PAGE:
Yesterday, I wrote about the authority of Scripture. I am often asked what has kept me from embracing the Catholic Church in its present state? I have many friends who’ve converted to Roman Catholicism. I have many supporters of this mission who are Catholic. This happens because these friends and donors know I am serving the whole church in a unique and ecumenical context. The fact is that I have great love for the Catholic Church. And I am clearly not an anti-Catholic. Further, I have no desire to become a polemicist who engages in anti-Catholic evangelicalism. I am a serious ecumenist and as such I love all Christians – Catholic, Orthodox and Protestant. I long to see full communion between the great ancient churches of the Christian faith. Because of this love and longing I will continue to engage with these kinds of issues for the rest of my life. It is because I love Christ and all his people that I do so.
But I am sometimes asked, What keeps you from becoming a Catholic? There are several reasons I remain a Reformed Protestant but a major one is related to this issue of authority. Over time I believe the Catholic Church developed a two-source view of authority. I believe this view is wrong. I believe this view was correctly challenged by the magisterial Reformers of the sixteenth century because the errors it had produced were harmful to the health of the church. I also believe, as I began to show yesterday, that this two-source view is in conflict with the teaching of the early church fathers as well. This point will be strongly opposed by good Catholic friends. The danger in this debate is that we will simply trade quotes and throw verbal bombs. Good ecumenism will not do this. It will listen respectfully and keep the discussion moving forward. In the end a person has to be persuaded in their own conscience by the facts they read and seek to understand. I have wrestled with these facts deeply. I remain persuaded that the Catholic claim that final authority residing in two-sources is wrong.
For my Catholic friends I urge you to respect me even if you disagree with my reading of this important issue. I know most of you do. Catholic academics clearly engage in this dialog without the heated rhetorical devices of many untrained apologists. For my Protestant friends, I urge you to not give up this precious truth in the midst of the modern polemics used against it by popular Catholic authors and speakers who often rail against it by using stereotypes and misrepresentations. What is at stake here is very important, so important that at least for now it hinders the union of our respective Christian churches. (It should not hinder unity even while we cannot attain union with this disagreement on the table!)
What the Scriptures have not declared, you will never find.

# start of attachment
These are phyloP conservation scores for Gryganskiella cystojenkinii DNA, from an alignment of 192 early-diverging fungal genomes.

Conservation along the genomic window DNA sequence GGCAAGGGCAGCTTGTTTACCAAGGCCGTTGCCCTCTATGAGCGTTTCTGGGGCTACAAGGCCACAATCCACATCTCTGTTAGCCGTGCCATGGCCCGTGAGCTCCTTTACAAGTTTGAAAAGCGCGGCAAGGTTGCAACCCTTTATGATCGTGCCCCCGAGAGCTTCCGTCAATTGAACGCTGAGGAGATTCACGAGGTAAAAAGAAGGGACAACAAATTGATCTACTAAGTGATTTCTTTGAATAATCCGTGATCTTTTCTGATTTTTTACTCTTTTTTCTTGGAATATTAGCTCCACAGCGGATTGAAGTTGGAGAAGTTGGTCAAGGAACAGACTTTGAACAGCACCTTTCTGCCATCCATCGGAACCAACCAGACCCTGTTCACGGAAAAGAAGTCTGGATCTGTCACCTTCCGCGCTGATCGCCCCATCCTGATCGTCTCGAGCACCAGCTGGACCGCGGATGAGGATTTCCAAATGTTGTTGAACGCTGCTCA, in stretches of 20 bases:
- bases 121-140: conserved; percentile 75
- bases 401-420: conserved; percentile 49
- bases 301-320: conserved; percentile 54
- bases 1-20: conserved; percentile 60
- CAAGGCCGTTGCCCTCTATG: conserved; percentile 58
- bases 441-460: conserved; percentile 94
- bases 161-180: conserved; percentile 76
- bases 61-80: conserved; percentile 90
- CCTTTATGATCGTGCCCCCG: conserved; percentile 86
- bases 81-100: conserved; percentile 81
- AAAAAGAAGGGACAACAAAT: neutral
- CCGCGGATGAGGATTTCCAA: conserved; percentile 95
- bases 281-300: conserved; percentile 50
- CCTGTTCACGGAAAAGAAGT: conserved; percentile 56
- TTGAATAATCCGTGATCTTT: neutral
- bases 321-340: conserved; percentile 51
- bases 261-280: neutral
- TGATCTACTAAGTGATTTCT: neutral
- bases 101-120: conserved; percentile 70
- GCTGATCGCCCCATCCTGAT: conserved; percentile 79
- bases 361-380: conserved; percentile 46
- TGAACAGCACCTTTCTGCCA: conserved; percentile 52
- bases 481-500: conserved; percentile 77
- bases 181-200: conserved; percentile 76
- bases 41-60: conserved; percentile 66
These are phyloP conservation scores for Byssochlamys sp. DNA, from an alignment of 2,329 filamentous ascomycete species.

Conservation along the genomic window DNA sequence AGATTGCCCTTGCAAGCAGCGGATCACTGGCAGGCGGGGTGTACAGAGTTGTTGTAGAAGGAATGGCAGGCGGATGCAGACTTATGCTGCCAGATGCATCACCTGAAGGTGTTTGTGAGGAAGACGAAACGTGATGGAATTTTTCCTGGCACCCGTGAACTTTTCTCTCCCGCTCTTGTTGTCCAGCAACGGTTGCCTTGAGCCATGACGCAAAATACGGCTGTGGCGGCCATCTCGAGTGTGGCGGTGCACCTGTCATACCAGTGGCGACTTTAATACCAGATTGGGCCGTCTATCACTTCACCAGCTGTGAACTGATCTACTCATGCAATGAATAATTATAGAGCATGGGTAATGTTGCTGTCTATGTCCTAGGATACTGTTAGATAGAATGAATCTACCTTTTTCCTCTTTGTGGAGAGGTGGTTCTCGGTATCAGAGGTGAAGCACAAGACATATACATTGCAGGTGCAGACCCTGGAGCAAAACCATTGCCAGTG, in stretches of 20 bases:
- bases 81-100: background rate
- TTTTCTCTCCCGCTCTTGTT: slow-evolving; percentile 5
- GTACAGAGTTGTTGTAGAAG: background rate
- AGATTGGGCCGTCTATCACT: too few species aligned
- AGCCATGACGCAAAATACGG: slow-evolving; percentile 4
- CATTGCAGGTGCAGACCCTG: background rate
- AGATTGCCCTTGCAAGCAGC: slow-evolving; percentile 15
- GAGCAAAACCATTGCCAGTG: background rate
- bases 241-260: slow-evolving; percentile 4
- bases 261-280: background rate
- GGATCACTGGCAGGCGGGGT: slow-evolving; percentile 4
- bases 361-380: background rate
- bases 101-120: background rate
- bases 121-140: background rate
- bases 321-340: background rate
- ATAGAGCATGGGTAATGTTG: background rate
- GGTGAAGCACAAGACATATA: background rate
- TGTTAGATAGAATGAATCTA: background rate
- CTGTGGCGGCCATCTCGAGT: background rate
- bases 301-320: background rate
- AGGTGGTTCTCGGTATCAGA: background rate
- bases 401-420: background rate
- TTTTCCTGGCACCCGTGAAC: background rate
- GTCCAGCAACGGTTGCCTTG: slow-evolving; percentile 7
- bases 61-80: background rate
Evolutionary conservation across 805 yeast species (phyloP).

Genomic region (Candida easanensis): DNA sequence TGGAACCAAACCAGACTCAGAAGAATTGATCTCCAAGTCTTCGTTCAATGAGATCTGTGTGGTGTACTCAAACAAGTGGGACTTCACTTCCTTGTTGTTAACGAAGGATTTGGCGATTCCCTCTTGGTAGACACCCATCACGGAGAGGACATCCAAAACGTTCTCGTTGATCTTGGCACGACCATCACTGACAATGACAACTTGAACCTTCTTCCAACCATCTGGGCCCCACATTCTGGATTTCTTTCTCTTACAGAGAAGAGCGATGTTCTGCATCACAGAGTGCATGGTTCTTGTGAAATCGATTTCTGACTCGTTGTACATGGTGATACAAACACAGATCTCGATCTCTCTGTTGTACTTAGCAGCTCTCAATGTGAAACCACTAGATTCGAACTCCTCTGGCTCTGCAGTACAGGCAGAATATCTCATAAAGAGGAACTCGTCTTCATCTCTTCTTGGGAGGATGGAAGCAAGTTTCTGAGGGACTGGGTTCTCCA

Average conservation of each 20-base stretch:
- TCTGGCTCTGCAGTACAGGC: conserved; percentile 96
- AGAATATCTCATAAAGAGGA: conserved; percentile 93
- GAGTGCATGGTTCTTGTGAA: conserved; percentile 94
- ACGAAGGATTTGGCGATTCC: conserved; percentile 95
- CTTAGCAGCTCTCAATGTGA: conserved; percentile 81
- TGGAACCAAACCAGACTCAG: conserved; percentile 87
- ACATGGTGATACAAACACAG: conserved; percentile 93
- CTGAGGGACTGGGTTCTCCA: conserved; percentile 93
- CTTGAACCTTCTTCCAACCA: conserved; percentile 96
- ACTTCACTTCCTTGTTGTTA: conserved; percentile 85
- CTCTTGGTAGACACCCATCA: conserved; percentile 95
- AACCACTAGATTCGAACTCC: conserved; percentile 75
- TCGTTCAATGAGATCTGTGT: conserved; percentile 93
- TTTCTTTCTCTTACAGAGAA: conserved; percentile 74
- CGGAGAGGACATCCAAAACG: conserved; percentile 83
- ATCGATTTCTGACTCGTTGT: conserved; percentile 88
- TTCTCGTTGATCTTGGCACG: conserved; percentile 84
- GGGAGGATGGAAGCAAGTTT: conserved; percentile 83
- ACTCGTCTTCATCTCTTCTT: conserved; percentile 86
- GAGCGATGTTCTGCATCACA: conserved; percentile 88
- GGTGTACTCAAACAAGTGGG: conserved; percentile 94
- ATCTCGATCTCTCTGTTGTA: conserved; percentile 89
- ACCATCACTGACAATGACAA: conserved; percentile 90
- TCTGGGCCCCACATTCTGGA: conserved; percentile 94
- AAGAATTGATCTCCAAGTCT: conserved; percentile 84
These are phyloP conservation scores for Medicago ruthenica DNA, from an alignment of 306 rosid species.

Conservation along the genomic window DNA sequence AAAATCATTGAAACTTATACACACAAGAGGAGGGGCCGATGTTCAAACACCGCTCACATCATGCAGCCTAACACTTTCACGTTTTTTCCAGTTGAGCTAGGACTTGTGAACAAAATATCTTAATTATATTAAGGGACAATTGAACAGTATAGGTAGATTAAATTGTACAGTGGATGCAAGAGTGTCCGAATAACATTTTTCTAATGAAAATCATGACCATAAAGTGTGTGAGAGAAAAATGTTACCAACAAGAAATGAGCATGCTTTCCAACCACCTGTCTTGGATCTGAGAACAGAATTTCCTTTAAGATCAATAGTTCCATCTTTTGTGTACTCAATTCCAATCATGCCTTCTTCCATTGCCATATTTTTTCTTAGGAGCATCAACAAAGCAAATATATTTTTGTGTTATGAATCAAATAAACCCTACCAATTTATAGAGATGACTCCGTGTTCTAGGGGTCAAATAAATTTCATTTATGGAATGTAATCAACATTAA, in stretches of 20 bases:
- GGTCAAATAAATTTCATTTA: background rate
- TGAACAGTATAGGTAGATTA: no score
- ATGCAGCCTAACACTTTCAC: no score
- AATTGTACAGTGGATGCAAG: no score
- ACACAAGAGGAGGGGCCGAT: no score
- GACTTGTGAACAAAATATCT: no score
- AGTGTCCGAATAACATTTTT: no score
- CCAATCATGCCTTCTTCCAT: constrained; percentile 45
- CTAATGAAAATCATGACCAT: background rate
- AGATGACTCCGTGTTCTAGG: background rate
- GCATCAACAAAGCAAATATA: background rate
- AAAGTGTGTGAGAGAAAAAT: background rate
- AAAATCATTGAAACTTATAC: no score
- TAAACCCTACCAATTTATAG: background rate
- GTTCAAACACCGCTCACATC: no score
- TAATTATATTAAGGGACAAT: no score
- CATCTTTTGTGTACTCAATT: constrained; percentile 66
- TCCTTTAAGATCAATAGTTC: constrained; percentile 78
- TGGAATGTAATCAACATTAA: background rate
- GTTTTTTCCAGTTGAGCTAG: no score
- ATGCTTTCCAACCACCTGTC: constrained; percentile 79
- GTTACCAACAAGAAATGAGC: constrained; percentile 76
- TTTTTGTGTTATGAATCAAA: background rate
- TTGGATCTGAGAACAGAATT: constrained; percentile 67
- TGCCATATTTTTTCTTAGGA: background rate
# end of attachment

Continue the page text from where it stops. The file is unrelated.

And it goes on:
(St. Athanasius, De S. Trin. Dial.)
It is a mockery to ask questions, or to make discourses, on that which is not written. (St. Athanasius, Epist. Ad. Serap.)
In the Holy Scriptures alone is the instruction of religion announced—to which let no man add, from which let no man detract—which are sufficient in themselves for the enunciation of the truth. (St. Athanasius, adv. Gentes init.)
Do not believe me simply, unless you receive the proof of what I say from Holy Scripture. (St. Cyril of Jerusalem, Catech. A.D. 348)
Keep that faith only which the Church is now giving to you and which is certificated out of the whole of Scripture. (St. Cyril of Jerusalem, Catech.)
Concerning the divine and holy mysteries of the faith, even the most casual remark ought not to be delivered without the sacred Scriptures. (St. Cyril of Jerusalem, Catech. IV.12)
It is evidently a falling away from the faith, and a proof of great presumption, to neglect any part of what is written, or to introduce anything that is not written. (St. Basil c. 329-379, bishop of Caesarea, de Vera Fide)
How can we use those things, which we find not in the Scriptures!
(St. Ambrose c. 339-397, Offic. Lib. 1, c. 23)
When we receive money, we do not trust to those who give it to us; we wish to count it ourselves: and when there is a question of Divine things, would it not be a folly rashly and blindly to receive the opinions of others, when we have a rule by which we can examine everything? I mean the Divine law. It is for this reason that I conjure you all, without resting in the slightest degree on the judgment of others, to consult the Scriptures. (St. John Chrysostom c. 347-407, Homil. xiii. in 2 Cor.)
When you shall see the wicked heresy, which is the army of Antichrist, standing in the holy places of the church, then let those who are in Judea head for the mountains, that is, those who are Christians should head for the Scriptures. For the true Judea is
Christendom, and the mountains are the Scriptures of the prophets and apostles, as it is written: “Her foundations are in the holy mountains.” But why should all Christians at this time head for the Scriptures? Because in this period in which heresy has taken